Sending prints to the A1 Mini 3D printer can be done using the Bambu Studio desktop software, the Bambu Handy mobile app, or even by copying the models to the microSD card. The app methods allow you to select from Makerworld’s print library and then prepare (slice) it for the printer.
I primarily used the Bambu Studio desktop application (see above), but I also installed the Bambu mobile app on my iPhone. It’s a good idea to have both as they both use the cloud and notify you when printing is complete or if a problem occurs during the printing process. Even if you start printing from the desktop app, the mobile app displays notifications.
When you select a model and slice it, you can also choose which filament colors you want to use. It displays the spools installed on the AMS Lite and allows you to assign colors to the different parts of the print if necessary.
The software allows for numerous customizations depending on what you need for each print. For example, you can choose from different types of supports.
You can also check the status of the print with a live view from the camera built into the Bambu Lab A1 Mini printer.
There are even some printouts loaded into the printer itself, which you can access via the printer’s touchscreen.
You can also change the color of the print using the touchscreen.
Of course, the first model I printed was a Benchy, because that’s the equivalent of writing a “Hello World” program. This way you can eliminate the problems of a new printer and see what it is capable of. You can see the result in the image above. This is exactly what the print looked like when I pulled it off the build plate. It was the most perfect bench I’ve ever printed without any strings. I think it was also the fastest bench press I’ve ever done, at around 15 minutes.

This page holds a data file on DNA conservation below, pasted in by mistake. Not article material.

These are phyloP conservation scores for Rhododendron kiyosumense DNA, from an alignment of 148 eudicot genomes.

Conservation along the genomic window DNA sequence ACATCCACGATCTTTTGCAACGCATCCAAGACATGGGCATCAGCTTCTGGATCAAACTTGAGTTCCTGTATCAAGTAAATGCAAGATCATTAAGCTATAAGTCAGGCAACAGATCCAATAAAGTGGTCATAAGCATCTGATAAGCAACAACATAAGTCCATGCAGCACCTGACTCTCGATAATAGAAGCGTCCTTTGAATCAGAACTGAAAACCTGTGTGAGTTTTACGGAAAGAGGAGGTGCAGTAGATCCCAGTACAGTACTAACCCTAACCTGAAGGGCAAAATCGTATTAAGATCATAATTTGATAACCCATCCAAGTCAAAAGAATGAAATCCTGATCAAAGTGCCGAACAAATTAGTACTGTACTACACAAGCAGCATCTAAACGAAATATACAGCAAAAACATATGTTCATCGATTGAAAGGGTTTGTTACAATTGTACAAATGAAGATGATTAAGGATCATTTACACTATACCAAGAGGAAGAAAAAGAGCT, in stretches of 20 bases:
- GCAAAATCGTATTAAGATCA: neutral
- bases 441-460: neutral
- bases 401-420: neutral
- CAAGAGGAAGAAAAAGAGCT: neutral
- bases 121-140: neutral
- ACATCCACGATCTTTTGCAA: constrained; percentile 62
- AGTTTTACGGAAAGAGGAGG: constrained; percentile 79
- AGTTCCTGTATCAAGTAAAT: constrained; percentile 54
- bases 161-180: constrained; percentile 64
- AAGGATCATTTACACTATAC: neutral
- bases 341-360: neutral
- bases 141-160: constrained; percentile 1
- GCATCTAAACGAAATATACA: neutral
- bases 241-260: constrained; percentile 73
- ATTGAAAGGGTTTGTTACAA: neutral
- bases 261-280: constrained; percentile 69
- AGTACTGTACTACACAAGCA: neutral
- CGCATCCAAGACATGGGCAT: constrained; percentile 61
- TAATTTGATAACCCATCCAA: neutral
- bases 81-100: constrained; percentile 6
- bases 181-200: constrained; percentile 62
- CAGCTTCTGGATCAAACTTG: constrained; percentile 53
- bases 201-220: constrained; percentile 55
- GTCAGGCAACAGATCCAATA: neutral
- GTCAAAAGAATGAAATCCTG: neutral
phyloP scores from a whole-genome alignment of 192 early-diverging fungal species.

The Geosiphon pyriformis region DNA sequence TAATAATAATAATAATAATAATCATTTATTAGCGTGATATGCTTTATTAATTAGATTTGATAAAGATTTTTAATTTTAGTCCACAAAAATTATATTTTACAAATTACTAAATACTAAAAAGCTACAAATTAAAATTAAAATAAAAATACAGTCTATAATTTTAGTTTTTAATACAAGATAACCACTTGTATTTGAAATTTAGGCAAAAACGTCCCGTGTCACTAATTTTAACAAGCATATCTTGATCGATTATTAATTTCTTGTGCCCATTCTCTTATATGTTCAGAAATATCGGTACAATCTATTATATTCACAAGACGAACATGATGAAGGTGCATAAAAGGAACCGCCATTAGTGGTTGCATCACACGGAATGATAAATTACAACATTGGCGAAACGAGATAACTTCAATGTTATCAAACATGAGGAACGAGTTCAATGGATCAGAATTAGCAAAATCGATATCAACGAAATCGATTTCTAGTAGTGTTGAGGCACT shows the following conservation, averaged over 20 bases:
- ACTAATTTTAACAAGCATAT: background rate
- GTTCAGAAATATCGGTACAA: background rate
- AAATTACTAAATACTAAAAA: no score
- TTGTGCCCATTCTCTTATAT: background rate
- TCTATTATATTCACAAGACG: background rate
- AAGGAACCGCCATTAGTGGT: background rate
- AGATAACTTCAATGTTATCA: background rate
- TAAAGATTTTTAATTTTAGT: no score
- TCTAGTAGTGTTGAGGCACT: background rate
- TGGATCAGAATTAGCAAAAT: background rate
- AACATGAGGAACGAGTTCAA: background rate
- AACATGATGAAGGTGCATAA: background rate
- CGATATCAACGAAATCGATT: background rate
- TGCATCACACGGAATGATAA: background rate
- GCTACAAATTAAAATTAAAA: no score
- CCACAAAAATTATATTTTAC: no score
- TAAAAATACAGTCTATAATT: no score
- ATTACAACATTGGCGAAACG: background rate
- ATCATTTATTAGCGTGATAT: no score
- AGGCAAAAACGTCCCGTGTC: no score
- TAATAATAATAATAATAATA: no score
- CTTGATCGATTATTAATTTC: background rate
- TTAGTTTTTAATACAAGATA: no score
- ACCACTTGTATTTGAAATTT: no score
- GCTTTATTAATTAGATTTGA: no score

I’ve already mentioned that AMS Lite allows you to print multiple color models more easily, but there’s a catch, and that catch is called Shit. What the hell is poop? This is the additional filament that is extruded to remove a previous color and prepare for printing the next color.
The printer has a so-called rinsing wiper (see above). It collects a strand of extruded filament and then sweeps it from the nozzle tip.
These blobs are called poop. When I printed out the bench model, it created two small blobs of filament that you see above. But…
When I printed a multi-colored model of a fox, things were different because there was A LOT more poop!
Look at all the poop created by this little fox charm. Yikes! This is something to keep in mind if you decide to print a multi-colored model that isn’t made up of individual parts that you could print in batches, one color each. When it comes to comfort, you have to pay for it 🙂
See it in action
If you’re watching this video, you’re probably wondering about the vibration you can see while printing. Although it vibrates quite a bit, it doesn’t cause any problems with the prints as this is taken into account during calibration.
What I like
- Easy to use
- Very little assembly effort
- AMS Lite automatically detects filament type and color (when using Bambu filament).
- Great quality prints
- Good price
What I would change
- A longer power cord would be great
The Bambu Lab A1 Mini 3D Printer is a great little 3D printer for beginners like me and others who want to start printing small models that may or may not use multiple filament colors. I think this 3D printer is a great entry-level drug to the larger and more complex 3D printers that are on the market. Ok, I have to get back to researching a project I’m currently working on that will use the Bambu Lab A1 mini 3D printer. I mentioned this project in my “Favorite Gadgets of 2023” video… Check it out!
Price: $459.00 (with AMS Lite), $299.00 (printer only)
Where to buy: Bamboo Lab
source: The example for this review was provided by Bambu Lab.